HS2 roadshow rolls in to Calvert Green

Anti HS2 beacon on the railway line at Portway Farm Twyford.'110228M-A574
Anti HS2 beacon on the railway line at Portway Farm Twyford.'110228M-A574
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THE HS2 roadshow made its stop at Calvert Green Memorial Hall yesterday.

The visit allowed local residents and from further afield to raise concerns which included the scheme’s environmental impact, financial cost and noise pollution.

HS2’s Roadshow visited Aylesbury on May 10 and 11 and will move on to Brackley today, Friday and tomorrow, Saturday.

High Speed Two Ltd, the company set up by the Government to consider the case for new high speed rail services between London and Scotland were present in terrible weather conditions to inform residents of the proposed plans.

Berks, Bucks and Oxon Wildlife Trust (BBOWT) a major player in the STOP HS2 campaign were also out in full force, pitching a tent next to the roadshow marquees, providing an opposing argument and alternative ideas to the HS2 plans.

Last month, Tony Baldry, Bicester MP, wrote to the transport minister Philip Hammond asking for answers over the potential noise that would be created and the roadshow included audio booths for visitors to experience the predicted noise levels created by 200mph plus trains.

Twyford resident Margaret Flint, who had just emerged from the booth which is designed to simulate the noise of a train 160 metres away, said: “We will be approximately 100 yards from the supposed line.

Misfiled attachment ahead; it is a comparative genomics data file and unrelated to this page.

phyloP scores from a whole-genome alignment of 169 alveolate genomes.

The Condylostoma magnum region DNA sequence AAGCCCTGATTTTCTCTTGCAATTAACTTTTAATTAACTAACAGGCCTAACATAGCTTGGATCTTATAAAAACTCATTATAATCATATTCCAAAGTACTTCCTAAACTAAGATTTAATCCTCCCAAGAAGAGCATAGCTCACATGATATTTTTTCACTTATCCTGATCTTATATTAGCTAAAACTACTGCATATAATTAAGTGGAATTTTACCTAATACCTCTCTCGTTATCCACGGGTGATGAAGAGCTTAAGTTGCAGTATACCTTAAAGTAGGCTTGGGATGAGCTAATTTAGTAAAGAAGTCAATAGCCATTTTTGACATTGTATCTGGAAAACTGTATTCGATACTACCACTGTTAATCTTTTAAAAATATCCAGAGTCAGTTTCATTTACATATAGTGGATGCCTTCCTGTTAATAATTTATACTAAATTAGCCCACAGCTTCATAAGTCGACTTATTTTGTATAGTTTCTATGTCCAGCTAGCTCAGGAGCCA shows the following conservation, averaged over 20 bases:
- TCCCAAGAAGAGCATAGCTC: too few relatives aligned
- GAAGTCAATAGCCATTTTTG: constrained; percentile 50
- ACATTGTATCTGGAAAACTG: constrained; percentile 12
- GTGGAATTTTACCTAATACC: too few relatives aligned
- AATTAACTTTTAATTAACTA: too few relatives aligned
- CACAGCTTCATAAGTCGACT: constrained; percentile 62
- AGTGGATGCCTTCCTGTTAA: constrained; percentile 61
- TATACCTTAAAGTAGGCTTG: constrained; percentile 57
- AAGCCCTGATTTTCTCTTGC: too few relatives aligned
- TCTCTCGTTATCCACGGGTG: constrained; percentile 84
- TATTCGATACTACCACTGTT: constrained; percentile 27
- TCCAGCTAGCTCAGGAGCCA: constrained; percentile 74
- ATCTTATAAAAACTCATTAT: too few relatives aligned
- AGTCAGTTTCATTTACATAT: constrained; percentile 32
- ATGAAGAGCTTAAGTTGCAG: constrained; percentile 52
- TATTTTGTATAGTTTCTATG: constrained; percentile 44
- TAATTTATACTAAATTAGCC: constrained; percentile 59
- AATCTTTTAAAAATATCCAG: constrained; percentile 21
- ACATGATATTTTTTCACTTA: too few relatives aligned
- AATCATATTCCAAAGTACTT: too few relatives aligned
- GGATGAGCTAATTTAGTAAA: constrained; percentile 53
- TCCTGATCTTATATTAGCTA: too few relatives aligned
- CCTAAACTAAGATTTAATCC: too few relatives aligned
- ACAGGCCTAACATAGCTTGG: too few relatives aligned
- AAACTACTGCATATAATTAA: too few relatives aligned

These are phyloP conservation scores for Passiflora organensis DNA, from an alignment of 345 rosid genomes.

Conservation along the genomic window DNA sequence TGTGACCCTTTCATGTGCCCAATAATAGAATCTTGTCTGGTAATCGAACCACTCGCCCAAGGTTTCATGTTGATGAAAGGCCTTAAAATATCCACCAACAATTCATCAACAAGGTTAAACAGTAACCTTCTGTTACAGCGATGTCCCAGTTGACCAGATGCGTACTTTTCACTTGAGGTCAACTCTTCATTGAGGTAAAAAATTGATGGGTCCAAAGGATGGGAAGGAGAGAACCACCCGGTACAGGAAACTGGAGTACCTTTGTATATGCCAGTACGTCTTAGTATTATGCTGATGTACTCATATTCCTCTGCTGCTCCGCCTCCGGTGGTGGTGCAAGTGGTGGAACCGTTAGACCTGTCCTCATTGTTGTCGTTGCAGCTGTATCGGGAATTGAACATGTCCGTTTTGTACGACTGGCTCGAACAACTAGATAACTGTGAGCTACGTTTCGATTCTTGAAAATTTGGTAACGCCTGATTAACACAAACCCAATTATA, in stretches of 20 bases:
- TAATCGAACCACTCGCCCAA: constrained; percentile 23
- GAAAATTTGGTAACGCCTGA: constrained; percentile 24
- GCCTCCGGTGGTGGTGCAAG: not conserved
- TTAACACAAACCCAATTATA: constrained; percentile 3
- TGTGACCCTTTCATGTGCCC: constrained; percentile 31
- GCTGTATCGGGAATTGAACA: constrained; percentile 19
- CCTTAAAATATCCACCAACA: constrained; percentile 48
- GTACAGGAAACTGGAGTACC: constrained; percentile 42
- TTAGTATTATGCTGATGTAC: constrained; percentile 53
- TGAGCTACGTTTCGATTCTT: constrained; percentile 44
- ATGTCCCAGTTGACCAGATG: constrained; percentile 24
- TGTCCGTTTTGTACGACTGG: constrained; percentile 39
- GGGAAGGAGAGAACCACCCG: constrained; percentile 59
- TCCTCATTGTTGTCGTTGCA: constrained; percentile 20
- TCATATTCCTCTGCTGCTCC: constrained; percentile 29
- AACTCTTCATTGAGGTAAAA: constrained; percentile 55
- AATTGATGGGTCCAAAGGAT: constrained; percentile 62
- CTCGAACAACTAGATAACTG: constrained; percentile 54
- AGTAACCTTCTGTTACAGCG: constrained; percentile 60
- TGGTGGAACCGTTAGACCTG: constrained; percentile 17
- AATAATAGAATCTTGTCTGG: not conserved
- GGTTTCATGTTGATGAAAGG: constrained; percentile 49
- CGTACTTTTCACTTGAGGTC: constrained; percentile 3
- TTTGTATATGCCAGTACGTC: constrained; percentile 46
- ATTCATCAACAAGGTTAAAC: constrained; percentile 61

“I definitely don’t agree with the sound they’ve got here. I think it will be unbearable for anyone living there.

“If we’ve got a chance to move we will.”

Members of the HS2 group including engineers, environmentalists and property experts mingled with the public and were available to answer questions and concerns raised.

Alison Munro, chief executive of HS2, said: “It’s good for us to meet people face-to-face and hear what they are saying.

“What really matters is that they respond to the consultation, because we will be analysing the responses at the end of the year.

“We’re here to do the best job we can in terms of explaining. We’re not here in a selling remit.”

An Exceptional Hardship Scheme (EHS) designed to assist property owners directly affected by the proposed route has been available for application since August 2010.

Knights Solicitors, a law firm who focus on planning and compulsory purchase, based in Tunbridge Wells are offering expert legal advice and assistance to residents.

The firm’s senior partner, Matthew Knight who was present at the show, said he had spoken to a man that morning who was a carer for his severely-disabled child, but had been unable to qualify for the Government’s HS2 hardship scheme.

“At present he has a four-hour round trip to get his child to school. He’s applied for hardship, but was refused. He has now got to sell his house and get one elsewhere.

“Whatever the Government says about the claims getting dealt with properly and promptly, he was a man who was not trying it on. It was not fair treatment,” Mr Knight said.

The consultation period for the entire HS2 scheme will last until July 29 2011.

>>Turn to Talking Point on page 8 for others reactions to the HS2 Roadshow at Calvert.